In this episode of the Feel Good Effect, we’re talking about the 10 simple, daily habits you can focus on to live a happier life!
After 150+ guest interviews, these ten actionable habits are the ones that stand out as making the biggest difference in happiness & health. Keep reading to learn about them all!
10 simple daily habits for a happier life
In last week’s episode (the 200th episode of FGE!) we talked about what it really means to be healthy based on definitions from over 150 guest interviews and ongoing conversations with you, listeners and readers.
In this episode, we are talking about science-backed, life-tested, actionable habits you can incorporate into your daily life for more happiness and health, no matter who you are or your life circumstances.
These are tiny habits that make a big difference, small habits that create big change. And the good news is that they don’t have to be a huge time commitment or a big financial investment.
1 | gratitude
I feel like gratitude is one of those things that’s overtaught & often misunderstood, so here’s what I mean when I talk about gratitude.
Gratitude is not about thinking positively all the time, practicing “toxic positivity”, or ignoring negative emotions. It is simply being able to see the good within all the other bad, chaotic, stressful things that happen in life. It’s training your brain to notice the good that is there all the time.
My favorite conversation on gratitude out of all the FGE episodes was with Dr. Rick Hanson. Gratitude is fundamental to happiness and having a gratitude practice is a habit of happy people.
getting started with gratitude habits:
- Start a simple gratitude journal: Write down 3 things you are grateful for right when you get up or before bed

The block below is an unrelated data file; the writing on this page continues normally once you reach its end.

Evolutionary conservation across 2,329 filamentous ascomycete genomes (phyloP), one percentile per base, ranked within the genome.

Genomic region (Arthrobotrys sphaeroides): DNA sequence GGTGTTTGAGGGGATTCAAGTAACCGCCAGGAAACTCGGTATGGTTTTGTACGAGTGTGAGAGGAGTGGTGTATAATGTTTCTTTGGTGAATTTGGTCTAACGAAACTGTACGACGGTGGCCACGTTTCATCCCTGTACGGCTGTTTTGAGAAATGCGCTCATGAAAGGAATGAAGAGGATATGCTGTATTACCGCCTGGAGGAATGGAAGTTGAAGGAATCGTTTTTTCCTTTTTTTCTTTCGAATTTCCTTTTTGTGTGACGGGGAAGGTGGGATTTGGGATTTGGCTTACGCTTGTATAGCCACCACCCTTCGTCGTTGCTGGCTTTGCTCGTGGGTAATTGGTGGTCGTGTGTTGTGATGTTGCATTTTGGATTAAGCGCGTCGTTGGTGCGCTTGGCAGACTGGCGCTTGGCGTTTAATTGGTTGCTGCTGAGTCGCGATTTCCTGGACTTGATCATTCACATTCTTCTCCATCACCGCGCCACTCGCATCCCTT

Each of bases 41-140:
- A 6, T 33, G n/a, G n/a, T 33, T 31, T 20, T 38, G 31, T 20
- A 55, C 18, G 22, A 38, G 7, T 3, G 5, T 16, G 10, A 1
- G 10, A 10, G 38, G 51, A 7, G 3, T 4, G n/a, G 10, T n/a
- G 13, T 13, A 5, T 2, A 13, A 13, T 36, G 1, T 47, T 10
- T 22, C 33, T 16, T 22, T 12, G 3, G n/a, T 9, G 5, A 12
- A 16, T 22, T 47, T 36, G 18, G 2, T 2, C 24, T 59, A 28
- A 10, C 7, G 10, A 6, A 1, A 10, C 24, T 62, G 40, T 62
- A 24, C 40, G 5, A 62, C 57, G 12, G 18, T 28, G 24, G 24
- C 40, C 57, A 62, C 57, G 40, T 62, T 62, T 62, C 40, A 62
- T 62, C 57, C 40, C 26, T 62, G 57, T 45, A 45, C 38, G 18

- Write gratitude notes: Tune into the FGE episode with Gina Hamadey for more on this simple yet meaningful exercise
- Go for a gratitude walk: Turn off all your distractions and really notice the beauty around you, gratitude for your body, and for the air you breathe.
2 | flexible thinking
The idea of flexible thinking is covered in my book, The Feel Good Effect, and really the opposite of all-or-nothing thinking.
Rather than seeing things as black or white, all-in or all-out – happy people are able to see the middle ground, the grey area, and often pick a choice somewhere in between that works best for them (if the extremes aren’t sustainable or don’t work for them in real life).
3 | self-knowledge
Knowing yourself and making decisions from that place is a cornerstone habit of happy people.
When you know what you like and don’t like, what your values are, and how you want to feel – that’s when you are able to create a truly happy life for yourself. When it comes to defining ‘healthy’, what really matters is finding a definition for yourself (which really requires knowing about yourself).
Find a daily practice of slowing down and asking, ‘what do I need right now?’, based on Dr. Kristin Neff’s guide to fostering self-compassion.
Other guests who taught and offered great suggestions for self-knowledge:
- Sebene Selassie: How to Connect and Belong
- Alex Elle: Self-Care
- Camille Styles: Things to Leave Behind
- Morgan Harper Nicols: Reclaiming Creativity
4 | movement
Most happy people have some kind of movement practice. It does not necessarily have to be a daily exercise routine, but happy people move their bodies consistently and in a way that feels good for them.
In her interview, Dr. Kelly McGonigal explained that, just “three-minutes of movement can change your mood toward happiness”.
Think about your own life. If a movement habit is something that hasn’t happened yet, it may be because of inflexible thinking or feeling like it counts or doesn’t count.
Try reframing movement or exercise as a happy habit instead. Stretching, moving, walking, yoga, axe throwing or really anything that moves your body – it all counts!